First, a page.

Some Great Proofs
Here are some sample great proofs—there are many others, these are just a few to make our discussion concrete. The same comments will apply to many other of the great proofs.
One property of many of the great proofs—not all—is they are long. The opposite is not true: there are plenty of long proofs of relatively unimportant results. Length is no measure of greatness, just as the length of a book or the size of a painting is not a measure of its greatness. However, many of the great proofs are long, some are very long. One reason is: a great proof often requires several new ideas and it is reasonable to expect weaving these ideas together can be difficult to explain; hence, the great length of the great proofs.
Feit-Thompson’s Theorem: Walter Feit and John Thompson proved in 1962: Every group of odd order is solvable.
Cohen’s Theorem: Paul Cohen proved in 1962: The Axiom of Choice and the Continuum Hypothesis are independent from Zermelo–Fraenkel (ZF) set theory. Obviously, 1962 was a very good year for great proofs.
Szemerédi’s Theorem: Endre Szemerédi proved in 1975: Every dense enough set has arbitrary long arithmetic progressions.
Wiles’ Theorem: Andrew Wiles proved in 1994: Fermat’s Last Theorem.
What Can One Learn From This Study?
I would like to run a class on the study of great proofs as great art. I would have students “read” each of the great proofs, and we would have discussions about them. I would not expect, even the top students, to be able to understand the proofs fully, or even partially. I would not expect anyone to understand the proof at any deep level at all. They may, even should, understand parts of the proof completely—a lemma here, or an argument there.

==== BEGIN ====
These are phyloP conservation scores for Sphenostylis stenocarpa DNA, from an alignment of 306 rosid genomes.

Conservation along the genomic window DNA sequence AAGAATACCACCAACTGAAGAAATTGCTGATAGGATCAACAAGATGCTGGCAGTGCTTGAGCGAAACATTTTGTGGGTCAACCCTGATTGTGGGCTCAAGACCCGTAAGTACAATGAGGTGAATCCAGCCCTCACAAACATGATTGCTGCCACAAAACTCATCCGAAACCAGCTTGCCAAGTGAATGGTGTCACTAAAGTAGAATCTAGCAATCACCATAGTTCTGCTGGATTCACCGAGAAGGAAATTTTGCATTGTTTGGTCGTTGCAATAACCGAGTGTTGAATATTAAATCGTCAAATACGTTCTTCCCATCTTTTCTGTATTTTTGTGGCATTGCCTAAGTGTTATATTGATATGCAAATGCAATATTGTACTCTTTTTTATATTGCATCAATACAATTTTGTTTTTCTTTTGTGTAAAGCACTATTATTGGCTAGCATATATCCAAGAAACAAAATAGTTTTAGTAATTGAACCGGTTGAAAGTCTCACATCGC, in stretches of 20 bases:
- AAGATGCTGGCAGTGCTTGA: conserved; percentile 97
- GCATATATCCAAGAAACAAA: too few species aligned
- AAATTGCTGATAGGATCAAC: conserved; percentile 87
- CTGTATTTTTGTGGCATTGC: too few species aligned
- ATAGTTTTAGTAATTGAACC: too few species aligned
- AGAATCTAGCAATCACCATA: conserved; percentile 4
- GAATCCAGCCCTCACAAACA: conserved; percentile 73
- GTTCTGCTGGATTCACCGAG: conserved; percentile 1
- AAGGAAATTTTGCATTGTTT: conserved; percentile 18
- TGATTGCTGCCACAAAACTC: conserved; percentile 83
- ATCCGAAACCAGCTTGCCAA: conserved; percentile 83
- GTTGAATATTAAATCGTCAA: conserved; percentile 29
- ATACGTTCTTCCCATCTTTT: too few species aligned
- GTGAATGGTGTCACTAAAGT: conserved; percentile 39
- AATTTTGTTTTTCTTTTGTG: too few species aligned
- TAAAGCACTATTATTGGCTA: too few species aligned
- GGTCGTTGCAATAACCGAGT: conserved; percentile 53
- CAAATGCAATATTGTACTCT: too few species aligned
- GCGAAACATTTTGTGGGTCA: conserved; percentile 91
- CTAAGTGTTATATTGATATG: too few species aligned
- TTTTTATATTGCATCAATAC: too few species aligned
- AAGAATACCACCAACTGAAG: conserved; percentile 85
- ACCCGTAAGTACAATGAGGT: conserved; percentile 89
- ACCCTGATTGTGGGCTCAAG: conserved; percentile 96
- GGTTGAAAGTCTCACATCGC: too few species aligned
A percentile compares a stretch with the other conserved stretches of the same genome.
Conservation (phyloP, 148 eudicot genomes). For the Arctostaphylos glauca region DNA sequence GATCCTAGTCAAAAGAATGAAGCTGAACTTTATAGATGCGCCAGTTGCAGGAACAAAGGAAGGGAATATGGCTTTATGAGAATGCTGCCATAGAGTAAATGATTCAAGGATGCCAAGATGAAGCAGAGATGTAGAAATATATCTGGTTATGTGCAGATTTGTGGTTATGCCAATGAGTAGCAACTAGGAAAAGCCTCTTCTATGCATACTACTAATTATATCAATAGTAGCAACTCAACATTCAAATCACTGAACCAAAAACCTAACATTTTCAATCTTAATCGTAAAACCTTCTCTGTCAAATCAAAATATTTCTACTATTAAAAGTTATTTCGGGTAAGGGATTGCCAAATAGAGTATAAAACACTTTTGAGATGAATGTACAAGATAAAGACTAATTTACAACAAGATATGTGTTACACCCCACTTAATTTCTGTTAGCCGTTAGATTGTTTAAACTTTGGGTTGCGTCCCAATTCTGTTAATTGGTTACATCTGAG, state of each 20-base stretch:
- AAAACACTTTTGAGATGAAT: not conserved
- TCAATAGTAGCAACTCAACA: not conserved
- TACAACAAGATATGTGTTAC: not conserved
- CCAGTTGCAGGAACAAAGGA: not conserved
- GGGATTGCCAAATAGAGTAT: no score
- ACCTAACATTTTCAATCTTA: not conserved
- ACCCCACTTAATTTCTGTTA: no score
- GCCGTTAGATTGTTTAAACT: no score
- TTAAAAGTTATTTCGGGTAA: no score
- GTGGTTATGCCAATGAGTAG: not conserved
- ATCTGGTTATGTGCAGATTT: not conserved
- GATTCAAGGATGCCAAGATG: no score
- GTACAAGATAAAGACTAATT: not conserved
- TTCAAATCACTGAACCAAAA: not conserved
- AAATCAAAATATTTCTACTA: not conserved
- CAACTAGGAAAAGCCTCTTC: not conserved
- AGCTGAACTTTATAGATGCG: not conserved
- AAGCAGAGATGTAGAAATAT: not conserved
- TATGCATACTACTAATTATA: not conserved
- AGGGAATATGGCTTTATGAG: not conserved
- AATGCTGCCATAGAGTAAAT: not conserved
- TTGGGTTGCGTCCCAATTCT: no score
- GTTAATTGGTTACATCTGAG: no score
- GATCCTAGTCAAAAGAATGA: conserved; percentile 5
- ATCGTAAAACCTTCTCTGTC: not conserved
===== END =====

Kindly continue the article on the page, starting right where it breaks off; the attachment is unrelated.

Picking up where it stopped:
I would expect students to learn some appreciation for what it takes to create a masterpiece—a great proof. I believe we can learn a great deal from reading great proofs, even without understanding them in the usual sense. Let’s look and see what we might learn from reading these proofs in this way.
Great proofs usually do not arise out of a complete vacuum. They are almost always based on previous work: they may extend an earlier argument, they may use techniques developed by others, they arise in a complex context.
Weave Many Ideas Together
Great proofs often need to use much of the existing machinery. This is similar to the last point, but a bit different. Here the point is the creation of a great proof usually requires the mastery of many tools and techniques.
Since they could not, they needed to use even more group theory tricks to get the contradiction they needed.
Great proofs often contain new ideas and methods, sometimes these can be more important than the theorem being proved. Note, I have talked all through this discussion about proofs not theorems. This is one reason for this: often the proof is much more important than the theorem itself.
Great proofs almost always have a plan of attack. If someone tells you they have solved a long standing open problem by “just an induction”—it is pretty unlikely to be true. Usually, great proofs have a complex strategic plan for the attack of their proof.
What are the other great proofs that you view as a work of art? What features, other than those mentioned, do you find often in such proofs?
Is this idea reasonable? Would you like to take such a course? Should I give this course sometime?